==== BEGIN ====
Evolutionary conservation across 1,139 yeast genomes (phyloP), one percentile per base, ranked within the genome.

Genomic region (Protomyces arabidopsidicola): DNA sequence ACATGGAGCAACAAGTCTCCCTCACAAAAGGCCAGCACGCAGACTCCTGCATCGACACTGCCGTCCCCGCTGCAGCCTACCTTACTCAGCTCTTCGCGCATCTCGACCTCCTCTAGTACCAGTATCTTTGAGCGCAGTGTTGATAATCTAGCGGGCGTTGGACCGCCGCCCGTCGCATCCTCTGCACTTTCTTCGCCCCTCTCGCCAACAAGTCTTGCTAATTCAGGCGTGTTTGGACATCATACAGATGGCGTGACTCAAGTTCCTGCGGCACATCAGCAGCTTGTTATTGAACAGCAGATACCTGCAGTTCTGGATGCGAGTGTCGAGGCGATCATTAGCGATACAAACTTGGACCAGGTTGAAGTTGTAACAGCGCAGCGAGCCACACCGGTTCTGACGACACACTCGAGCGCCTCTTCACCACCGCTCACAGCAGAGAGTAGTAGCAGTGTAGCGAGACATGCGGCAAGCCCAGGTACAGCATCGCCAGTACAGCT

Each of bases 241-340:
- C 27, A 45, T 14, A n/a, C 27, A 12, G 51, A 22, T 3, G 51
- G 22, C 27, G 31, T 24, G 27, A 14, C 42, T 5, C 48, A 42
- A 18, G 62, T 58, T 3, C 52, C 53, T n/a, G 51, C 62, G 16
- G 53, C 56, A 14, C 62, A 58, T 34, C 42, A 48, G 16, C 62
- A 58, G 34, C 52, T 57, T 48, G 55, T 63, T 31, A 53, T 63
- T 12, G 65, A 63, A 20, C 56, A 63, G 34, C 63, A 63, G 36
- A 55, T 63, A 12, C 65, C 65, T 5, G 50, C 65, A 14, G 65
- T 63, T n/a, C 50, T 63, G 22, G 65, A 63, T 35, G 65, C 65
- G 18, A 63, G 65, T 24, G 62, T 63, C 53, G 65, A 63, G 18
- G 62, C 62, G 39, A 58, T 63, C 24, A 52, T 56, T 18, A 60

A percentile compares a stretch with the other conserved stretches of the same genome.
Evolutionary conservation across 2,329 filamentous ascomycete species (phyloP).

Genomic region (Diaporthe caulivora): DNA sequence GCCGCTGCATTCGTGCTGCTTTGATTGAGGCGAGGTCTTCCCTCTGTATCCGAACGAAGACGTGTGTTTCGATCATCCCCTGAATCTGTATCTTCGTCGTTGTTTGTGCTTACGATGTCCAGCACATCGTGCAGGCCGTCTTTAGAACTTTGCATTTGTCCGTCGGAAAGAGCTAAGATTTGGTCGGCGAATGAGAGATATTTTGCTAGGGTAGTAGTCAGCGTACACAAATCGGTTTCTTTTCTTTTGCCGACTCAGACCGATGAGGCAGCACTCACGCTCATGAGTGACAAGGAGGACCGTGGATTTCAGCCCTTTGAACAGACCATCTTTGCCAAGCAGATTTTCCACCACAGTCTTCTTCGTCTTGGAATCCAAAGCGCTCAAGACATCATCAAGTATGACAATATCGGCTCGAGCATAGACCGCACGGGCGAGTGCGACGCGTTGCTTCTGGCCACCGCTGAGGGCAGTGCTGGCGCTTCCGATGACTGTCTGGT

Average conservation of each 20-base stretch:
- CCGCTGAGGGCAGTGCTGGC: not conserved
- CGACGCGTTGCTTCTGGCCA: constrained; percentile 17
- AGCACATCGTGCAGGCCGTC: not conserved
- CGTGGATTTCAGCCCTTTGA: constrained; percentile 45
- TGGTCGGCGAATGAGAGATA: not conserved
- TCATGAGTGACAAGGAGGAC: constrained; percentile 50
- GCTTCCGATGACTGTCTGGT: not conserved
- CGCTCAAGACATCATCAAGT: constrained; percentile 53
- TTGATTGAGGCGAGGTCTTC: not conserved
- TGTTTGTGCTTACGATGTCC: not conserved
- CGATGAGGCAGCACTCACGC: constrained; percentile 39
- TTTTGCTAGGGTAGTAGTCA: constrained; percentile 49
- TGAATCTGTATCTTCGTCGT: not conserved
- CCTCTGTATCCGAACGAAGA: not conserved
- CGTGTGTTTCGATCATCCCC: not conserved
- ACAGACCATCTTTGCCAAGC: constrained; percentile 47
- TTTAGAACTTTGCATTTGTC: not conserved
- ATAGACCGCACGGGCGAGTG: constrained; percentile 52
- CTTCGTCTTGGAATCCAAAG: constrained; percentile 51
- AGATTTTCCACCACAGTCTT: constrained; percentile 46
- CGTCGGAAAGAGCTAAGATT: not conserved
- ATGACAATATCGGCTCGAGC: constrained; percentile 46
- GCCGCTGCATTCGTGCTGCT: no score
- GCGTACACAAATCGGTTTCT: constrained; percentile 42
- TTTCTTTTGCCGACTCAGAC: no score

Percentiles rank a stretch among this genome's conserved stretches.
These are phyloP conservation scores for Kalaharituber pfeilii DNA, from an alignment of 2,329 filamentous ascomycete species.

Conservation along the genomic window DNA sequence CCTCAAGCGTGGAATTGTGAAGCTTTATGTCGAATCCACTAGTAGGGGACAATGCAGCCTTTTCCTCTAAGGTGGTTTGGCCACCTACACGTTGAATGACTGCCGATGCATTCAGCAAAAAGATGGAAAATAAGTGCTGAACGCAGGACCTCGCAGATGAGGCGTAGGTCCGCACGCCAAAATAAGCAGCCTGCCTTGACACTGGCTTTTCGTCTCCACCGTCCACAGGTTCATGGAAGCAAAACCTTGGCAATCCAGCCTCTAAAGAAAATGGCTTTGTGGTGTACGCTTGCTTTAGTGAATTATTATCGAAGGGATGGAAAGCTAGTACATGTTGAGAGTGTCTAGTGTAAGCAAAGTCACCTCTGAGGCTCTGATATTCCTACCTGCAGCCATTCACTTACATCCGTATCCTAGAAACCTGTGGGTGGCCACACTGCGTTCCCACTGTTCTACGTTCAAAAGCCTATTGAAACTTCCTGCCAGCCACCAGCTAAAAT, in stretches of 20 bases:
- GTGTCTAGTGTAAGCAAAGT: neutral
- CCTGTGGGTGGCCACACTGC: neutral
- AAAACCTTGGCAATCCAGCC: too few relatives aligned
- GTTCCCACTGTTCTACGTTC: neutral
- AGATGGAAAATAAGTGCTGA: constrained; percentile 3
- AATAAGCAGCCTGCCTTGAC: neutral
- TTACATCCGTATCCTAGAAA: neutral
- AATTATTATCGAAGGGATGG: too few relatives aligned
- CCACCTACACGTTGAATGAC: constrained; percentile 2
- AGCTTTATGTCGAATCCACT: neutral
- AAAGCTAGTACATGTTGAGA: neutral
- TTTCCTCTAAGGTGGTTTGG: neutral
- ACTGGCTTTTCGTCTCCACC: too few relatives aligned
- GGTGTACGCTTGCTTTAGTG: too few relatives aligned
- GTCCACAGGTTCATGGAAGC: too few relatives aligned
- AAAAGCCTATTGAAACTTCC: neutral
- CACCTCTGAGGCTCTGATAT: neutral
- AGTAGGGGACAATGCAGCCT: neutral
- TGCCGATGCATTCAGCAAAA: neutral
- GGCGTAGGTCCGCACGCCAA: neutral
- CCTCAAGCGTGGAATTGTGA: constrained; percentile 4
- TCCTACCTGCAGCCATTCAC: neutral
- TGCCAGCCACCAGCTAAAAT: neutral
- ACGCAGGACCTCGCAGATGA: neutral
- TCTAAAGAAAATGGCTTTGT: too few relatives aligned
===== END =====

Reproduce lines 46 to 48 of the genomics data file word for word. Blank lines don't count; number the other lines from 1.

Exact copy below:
- GTGTCTAGTGTAAGCAAAGT: neutral
- CCTGTGGGTGGCCACACTGC: neutral
- AAAACCTTGGCAATCCAGCC: too few relatives aligned